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San Franciscans love ‘cacao ceremonies,’ where people get high on chocolate

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cacao beanMariana
Bazo/Reuters

A concentrated chocolate brew that is said to induce
mind-altering experiences is taking over San
Francisco.

The cacao drink is made from raw cocoa beans mixed with
chili or cayenne pepper and a sweetener. People say it

tastes like
bitter coffee cut with dirt.

When consumed in “ceremonial” quantities (over 40 grams),
the mixture produces a wide range of reactions, from feelings of
connectness and ecstasy to hallucinations, according to devotees.
For centuries, the Aztec and Mayan peoples used the cacao
drink as a natural remedy
to relieve fever and faintness and
improve digestion, among other ailments.

Its
effectiveness as a hallucinogen has not been established in
scientific research, however.

The feelings induced by the plant-based drink are said to be
so dramatic
, some users compare it to “instant
therapy
.”

In San Francisco, the cacao drink is gaining popularity with the
New Age crowd. While you won’t find techies sipping on cacao in
coffee shops, ceremonies centered on the bean seem to
pop up on the calendar
of healing collectives, tea houses,
and yoga studios on a regular basis.

Palomi Sheth, a holistic wellness coach based in San Francisco,
has been experimenting with cacao since she first tried it on a
medical mission trip to Peru years ago. She became close with a
cook who offered a cup of the cacao drink to her one morning
after breakfast.

Sheth remembers a warming sensation coming over her body. Her
cheeks flushed, and her heart raced. A feeling of openness grew
in her chest. “It was magical,” Sheth said.

She asked the cook to teach her how to make the brew and learned
to perform the ancient Mesoamerican rituals around serving it.
Sheth credits the cacao drink with helping her survive marathon
study sessions and the blues through medical school.

For her birthday this year, Sheth spent half the day standing
over the blender in her kitchen, grinding cacao beans and pouring
the mixture into jars and water jugs. That night, 100 of her
friends rotated through her apartment. Sheth led a ceremony that
involves setting an intention — a common practice in meditation
and yoga — and serving the brew. They drank in unison.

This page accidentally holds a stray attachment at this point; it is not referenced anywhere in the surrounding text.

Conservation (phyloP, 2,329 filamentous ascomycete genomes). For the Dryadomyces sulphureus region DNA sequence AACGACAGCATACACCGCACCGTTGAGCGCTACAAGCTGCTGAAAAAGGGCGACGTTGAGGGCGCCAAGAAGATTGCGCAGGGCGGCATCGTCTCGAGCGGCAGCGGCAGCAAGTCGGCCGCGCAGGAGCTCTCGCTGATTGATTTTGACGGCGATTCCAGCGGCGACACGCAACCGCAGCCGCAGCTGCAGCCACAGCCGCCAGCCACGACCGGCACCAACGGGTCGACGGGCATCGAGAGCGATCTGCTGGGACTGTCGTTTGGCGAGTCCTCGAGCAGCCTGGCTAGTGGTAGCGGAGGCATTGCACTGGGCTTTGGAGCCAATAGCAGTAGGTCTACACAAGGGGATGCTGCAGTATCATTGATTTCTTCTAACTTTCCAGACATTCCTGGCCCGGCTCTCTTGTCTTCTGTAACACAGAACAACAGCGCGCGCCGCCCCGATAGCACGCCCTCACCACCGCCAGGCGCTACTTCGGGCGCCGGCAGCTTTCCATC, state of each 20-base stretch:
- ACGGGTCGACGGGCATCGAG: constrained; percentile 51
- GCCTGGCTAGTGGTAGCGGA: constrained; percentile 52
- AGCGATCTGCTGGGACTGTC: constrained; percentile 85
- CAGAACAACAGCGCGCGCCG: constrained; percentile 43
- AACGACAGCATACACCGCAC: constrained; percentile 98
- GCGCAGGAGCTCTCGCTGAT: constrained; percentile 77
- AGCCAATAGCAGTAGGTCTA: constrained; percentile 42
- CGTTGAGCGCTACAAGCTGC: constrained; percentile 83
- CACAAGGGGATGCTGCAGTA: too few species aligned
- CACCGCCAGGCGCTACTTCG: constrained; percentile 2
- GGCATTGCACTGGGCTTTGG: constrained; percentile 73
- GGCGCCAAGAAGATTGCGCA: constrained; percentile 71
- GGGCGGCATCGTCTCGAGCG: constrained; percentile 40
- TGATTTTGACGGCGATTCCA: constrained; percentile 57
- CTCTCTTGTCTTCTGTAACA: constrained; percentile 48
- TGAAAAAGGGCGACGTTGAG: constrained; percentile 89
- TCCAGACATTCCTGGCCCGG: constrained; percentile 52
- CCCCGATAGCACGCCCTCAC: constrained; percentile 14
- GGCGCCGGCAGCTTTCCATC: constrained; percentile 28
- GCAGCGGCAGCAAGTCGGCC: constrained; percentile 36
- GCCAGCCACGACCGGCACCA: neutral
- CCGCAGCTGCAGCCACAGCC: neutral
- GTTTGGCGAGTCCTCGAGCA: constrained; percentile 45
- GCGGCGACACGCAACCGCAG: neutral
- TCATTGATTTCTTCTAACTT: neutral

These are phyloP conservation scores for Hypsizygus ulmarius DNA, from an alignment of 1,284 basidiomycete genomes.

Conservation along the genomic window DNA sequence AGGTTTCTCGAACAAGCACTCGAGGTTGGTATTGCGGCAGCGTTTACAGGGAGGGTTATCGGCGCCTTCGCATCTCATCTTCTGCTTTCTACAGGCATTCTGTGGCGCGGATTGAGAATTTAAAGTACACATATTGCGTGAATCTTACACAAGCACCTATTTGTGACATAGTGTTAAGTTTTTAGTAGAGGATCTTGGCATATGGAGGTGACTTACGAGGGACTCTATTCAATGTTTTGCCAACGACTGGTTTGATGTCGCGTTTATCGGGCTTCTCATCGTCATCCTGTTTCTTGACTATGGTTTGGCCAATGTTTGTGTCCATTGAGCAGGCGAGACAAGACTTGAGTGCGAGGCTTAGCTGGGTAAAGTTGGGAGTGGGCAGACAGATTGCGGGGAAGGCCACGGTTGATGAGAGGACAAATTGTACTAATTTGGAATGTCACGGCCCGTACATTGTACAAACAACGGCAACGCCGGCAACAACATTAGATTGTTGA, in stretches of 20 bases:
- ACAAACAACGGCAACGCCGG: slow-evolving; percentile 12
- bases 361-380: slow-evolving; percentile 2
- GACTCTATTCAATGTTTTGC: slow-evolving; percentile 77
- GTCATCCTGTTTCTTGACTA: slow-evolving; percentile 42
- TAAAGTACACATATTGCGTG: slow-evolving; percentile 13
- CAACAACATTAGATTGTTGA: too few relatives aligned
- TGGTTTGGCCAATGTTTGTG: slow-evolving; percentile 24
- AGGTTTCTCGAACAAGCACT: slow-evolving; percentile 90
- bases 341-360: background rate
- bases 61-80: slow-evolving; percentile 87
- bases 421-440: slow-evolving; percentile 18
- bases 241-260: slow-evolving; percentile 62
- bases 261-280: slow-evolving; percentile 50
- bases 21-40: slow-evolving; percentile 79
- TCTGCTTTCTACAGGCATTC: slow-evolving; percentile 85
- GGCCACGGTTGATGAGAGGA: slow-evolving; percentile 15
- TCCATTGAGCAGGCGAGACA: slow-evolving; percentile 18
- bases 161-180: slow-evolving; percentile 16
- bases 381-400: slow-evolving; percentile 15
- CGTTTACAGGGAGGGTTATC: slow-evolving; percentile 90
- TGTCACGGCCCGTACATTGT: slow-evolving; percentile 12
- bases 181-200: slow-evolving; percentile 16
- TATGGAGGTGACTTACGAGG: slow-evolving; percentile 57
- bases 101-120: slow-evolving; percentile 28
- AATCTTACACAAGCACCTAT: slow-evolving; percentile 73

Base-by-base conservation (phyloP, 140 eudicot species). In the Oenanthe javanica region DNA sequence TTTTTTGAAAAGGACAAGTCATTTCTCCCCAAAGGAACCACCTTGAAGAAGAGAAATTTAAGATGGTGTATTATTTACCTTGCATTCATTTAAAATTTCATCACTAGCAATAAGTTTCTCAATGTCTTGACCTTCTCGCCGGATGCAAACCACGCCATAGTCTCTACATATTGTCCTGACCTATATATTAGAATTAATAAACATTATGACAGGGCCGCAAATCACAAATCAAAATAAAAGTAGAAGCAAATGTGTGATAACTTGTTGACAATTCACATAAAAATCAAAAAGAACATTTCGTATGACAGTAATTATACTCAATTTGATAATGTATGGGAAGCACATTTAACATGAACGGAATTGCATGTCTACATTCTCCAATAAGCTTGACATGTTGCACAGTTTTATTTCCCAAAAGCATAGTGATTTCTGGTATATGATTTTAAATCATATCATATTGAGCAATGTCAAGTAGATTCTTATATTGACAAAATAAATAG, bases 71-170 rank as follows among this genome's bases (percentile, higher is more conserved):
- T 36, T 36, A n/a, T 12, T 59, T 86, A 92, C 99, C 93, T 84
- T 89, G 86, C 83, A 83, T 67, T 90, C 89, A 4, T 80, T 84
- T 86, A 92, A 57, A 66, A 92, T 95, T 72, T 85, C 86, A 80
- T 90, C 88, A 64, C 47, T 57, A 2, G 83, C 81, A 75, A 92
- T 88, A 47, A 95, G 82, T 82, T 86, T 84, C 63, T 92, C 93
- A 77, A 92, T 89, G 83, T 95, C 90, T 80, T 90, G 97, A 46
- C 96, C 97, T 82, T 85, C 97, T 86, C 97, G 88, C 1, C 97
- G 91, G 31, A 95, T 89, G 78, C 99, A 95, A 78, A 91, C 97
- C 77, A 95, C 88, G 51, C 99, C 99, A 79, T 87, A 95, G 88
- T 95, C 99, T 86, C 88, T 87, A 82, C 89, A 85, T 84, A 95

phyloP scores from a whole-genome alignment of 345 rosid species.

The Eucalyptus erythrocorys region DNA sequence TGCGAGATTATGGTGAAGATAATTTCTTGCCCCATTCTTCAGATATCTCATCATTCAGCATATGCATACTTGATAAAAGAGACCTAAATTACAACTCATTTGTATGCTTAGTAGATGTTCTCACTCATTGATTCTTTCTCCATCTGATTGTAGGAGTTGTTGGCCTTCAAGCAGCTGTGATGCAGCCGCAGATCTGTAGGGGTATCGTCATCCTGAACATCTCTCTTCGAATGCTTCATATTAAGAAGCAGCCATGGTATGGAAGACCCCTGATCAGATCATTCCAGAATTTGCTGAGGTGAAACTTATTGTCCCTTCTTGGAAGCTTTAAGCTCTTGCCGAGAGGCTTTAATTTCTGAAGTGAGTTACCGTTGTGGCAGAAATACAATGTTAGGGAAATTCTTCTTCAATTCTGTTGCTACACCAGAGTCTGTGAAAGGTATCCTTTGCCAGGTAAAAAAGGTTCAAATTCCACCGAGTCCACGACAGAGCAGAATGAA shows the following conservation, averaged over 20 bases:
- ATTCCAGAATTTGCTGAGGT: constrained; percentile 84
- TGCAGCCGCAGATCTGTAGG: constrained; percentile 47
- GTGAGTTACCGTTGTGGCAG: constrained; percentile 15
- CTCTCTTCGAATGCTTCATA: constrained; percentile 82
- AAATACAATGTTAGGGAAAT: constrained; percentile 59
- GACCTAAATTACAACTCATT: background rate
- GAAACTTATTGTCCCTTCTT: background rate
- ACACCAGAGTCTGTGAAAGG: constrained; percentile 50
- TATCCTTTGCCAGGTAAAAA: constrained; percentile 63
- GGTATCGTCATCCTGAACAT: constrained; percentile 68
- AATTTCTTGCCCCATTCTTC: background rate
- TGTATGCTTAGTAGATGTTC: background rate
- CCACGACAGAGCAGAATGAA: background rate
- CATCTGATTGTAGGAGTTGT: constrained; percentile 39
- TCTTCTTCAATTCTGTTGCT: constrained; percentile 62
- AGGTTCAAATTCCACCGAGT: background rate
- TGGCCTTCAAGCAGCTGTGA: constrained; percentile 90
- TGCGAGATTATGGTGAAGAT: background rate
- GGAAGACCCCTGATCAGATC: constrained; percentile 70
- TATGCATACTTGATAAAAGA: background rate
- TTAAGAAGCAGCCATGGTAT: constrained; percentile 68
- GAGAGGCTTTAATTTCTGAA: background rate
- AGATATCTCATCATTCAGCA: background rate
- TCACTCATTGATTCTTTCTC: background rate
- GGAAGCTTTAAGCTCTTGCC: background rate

The group reflected on their bonds until the late hours of the
morning. “They had never felt so connected,” Sheth said.

Web searches for cacao have steadily risen in the San
Francisco Bay Area since 2015,
according to Google Trends
, though those searches certainly
extend beyond the bean’s recreational use. (Some might just want
to watch this
memorable “Portlandia” sketch
, for instance.)

The Center SF, a tea
shop and community center located in the Alamo Square
neighborhood, hosts semi-regular “cacao ceremonies” led by
musician and a self-proclaimed medicine man. The events offer the
cacao drink as well as “an opportunity to connect with one’s true
purpose.”

The duo behind another group, the Kula
Collective
, travels up and down the West Coast in a campervan
and holds cacao ceremonies in yoga studios along the way. The
website describes using the cacao drink to “open clear
channels between” the body, the heart, and a divine
spirit.

The cacao drink’s popularity extends into San Francisco’s tech
community. Sena Shellenberger, a program manager at Google[X],
prepares her own cacao and
leads ceremonies
in the Bay Area. According to her website,
she also offers coaching for cacao enthusiasts who want to become
facilitators. A review on her website describes the work as
“transformative.”

There is little scientific research to suggest the cacao drink
can cause psychoactive effects, though a ceremonial dose of the
elixir may be enough to trigger warm and fuzzy feelings. One study
found that its main active ingredient — theobromine, which
translates to “food of the gods” in Greek — may increase
heart rate and make users feel high
. Cacao
also contains

tryptophan
, which makes people feel calm and relaxed when
ingested in high amounts.

More research is needed on the effects of drinking
concentrated amounts of cacao.

Sheth hopes that as cacao ceremonies gain mainstream
traction, people take the time to learn and honor the ancient
traditions around it.

She continues to perform the
sacred rituals in preparing and serving the cacao drink and
consumes it out of large Mason jars, often daily.

“It doesn’t look strange,” Sheth said. “It’s the Bay Area —
people are drinking all kinds of sludge.”



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